Devilsound completed this cable with the same high quality it began with. The cable features Eichmann Silver Bullet RCA terminations. Between the D/A converter and the RCA terminations is pure silver twisted pair wiring. Devilsound considered other options but stuck with silver because it is highly regarded in the audiophile community as a superior sounding conductor. Why mess with the best?
This review is definitely not in chronological order. Everything discussed up to this point was learned after the fact. As soon as the DAC arrived I had to start listening. I figured I would get the details later. This was a benefit because I had no idea what went into this DAC before I made up my mind about the sound.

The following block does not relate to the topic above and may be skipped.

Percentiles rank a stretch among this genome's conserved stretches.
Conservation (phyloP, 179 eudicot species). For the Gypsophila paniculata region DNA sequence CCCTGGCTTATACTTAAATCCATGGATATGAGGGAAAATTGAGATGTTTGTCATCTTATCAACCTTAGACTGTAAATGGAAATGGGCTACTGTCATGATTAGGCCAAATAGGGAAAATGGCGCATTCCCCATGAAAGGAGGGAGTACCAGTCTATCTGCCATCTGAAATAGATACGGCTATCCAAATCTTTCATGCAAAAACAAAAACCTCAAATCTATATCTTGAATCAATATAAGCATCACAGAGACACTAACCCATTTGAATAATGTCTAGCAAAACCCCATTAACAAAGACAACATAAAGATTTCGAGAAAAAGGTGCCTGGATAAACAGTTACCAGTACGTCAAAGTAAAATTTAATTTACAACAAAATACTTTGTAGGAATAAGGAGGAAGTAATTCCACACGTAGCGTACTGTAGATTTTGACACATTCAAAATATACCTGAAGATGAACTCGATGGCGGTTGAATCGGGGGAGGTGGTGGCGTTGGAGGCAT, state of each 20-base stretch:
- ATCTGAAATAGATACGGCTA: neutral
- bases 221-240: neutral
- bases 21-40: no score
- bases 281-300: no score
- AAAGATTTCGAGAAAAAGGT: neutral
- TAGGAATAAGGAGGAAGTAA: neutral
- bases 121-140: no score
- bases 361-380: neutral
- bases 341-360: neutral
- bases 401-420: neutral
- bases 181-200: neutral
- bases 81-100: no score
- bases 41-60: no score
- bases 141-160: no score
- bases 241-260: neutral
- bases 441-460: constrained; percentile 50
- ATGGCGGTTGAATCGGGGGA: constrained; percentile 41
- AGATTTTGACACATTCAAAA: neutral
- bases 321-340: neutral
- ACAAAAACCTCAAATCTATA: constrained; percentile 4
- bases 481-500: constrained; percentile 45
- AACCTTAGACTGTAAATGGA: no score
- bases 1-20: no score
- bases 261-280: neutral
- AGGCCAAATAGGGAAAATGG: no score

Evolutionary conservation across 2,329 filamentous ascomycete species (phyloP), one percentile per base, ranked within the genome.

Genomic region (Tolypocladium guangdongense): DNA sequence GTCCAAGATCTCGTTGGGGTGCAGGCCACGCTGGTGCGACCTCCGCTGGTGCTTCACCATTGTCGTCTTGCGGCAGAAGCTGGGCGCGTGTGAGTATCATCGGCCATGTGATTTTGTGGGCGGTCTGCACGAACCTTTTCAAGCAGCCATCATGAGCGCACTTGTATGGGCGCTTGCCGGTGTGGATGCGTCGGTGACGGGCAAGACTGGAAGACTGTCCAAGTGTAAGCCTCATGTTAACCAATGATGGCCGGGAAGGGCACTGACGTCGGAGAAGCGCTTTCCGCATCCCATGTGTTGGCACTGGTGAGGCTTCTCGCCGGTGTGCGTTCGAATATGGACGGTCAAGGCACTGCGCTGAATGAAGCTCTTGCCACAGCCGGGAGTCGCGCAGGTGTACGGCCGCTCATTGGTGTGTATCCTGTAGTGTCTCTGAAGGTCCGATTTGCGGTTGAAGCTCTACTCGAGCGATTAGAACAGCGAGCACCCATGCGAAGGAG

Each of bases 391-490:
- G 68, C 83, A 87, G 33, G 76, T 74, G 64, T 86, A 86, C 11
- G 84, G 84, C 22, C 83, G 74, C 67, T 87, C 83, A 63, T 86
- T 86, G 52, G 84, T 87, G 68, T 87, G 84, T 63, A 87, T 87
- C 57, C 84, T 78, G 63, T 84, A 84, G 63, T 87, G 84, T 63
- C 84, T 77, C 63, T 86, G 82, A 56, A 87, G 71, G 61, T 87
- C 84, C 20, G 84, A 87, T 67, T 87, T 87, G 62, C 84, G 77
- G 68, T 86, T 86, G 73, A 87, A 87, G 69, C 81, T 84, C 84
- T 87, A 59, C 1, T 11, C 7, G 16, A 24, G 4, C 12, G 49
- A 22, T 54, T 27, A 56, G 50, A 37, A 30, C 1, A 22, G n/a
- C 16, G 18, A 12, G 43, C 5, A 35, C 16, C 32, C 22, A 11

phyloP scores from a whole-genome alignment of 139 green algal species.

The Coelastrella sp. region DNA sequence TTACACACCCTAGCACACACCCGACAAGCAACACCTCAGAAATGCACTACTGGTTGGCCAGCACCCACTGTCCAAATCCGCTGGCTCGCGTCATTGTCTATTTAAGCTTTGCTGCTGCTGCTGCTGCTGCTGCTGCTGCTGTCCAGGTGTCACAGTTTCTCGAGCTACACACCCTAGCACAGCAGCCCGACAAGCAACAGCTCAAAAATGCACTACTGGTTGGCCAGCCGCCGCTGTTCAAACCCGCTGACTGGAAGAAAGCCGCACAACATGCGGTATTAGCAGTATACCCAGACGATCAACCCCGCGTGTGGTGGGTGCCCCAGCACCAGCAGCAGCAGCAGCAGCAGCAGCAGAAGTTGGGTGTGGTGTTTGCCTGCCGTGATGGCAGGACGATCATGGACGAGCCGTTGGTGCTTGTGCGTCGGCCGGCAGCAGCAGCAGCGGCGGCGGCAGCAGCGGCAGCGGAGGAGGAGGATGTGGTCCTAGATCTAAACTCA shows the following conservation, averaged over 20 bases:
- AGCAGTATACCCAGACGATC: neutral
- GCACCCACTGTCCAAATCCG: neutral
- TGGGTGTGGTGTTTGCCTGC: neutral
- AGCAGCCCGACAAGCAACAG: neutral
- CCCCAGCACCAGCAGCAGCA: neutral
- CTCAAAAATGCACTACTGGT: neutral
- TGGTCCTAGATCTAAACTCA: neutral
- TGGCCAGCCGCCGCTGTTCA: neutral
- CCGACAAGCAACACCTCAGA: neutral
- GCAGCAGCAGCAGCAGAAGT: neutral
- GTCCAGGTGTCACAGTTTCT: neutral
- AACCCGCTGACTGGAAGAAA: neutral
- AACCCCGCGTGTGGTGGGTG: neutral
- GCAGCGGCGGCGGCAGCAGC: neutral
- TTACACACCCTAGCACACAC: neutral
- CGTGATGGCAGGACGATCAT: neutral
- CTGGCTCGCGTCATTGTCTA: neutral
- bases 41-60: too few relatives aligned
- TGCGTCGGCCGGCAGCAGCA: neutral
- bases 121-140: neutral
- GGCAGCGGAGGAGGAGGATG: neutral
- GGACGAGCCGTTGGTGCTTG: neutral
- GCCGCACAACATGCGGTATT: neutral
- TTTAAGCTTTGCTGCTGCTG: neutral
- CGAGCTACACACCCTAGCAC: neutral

In a very recent Computer Audiophile article I discussed problems encountered while listening to a new DAC in for review. I held back the name because I didn't want the DAC linked to the problem in any way. The Devilsound DAC was what I was listening through when I first experienced the audio cutting out. After trying many things I contacted Jonathan from Devilsound for advise because I thought this had something to do with the DAC. Jonathan quickly reproduced the problem and informed me of the cause and the resolution. I was very happy to hear the problem had nothing to to with the Devilsound DAC. Rather it was an Apple design issue. Jonathan had me test a Benchmark DAC1 PRE in the same USB port and what do you know, the same audio dropout problem occurred. Anyway, vindication for the Devilsound DAC.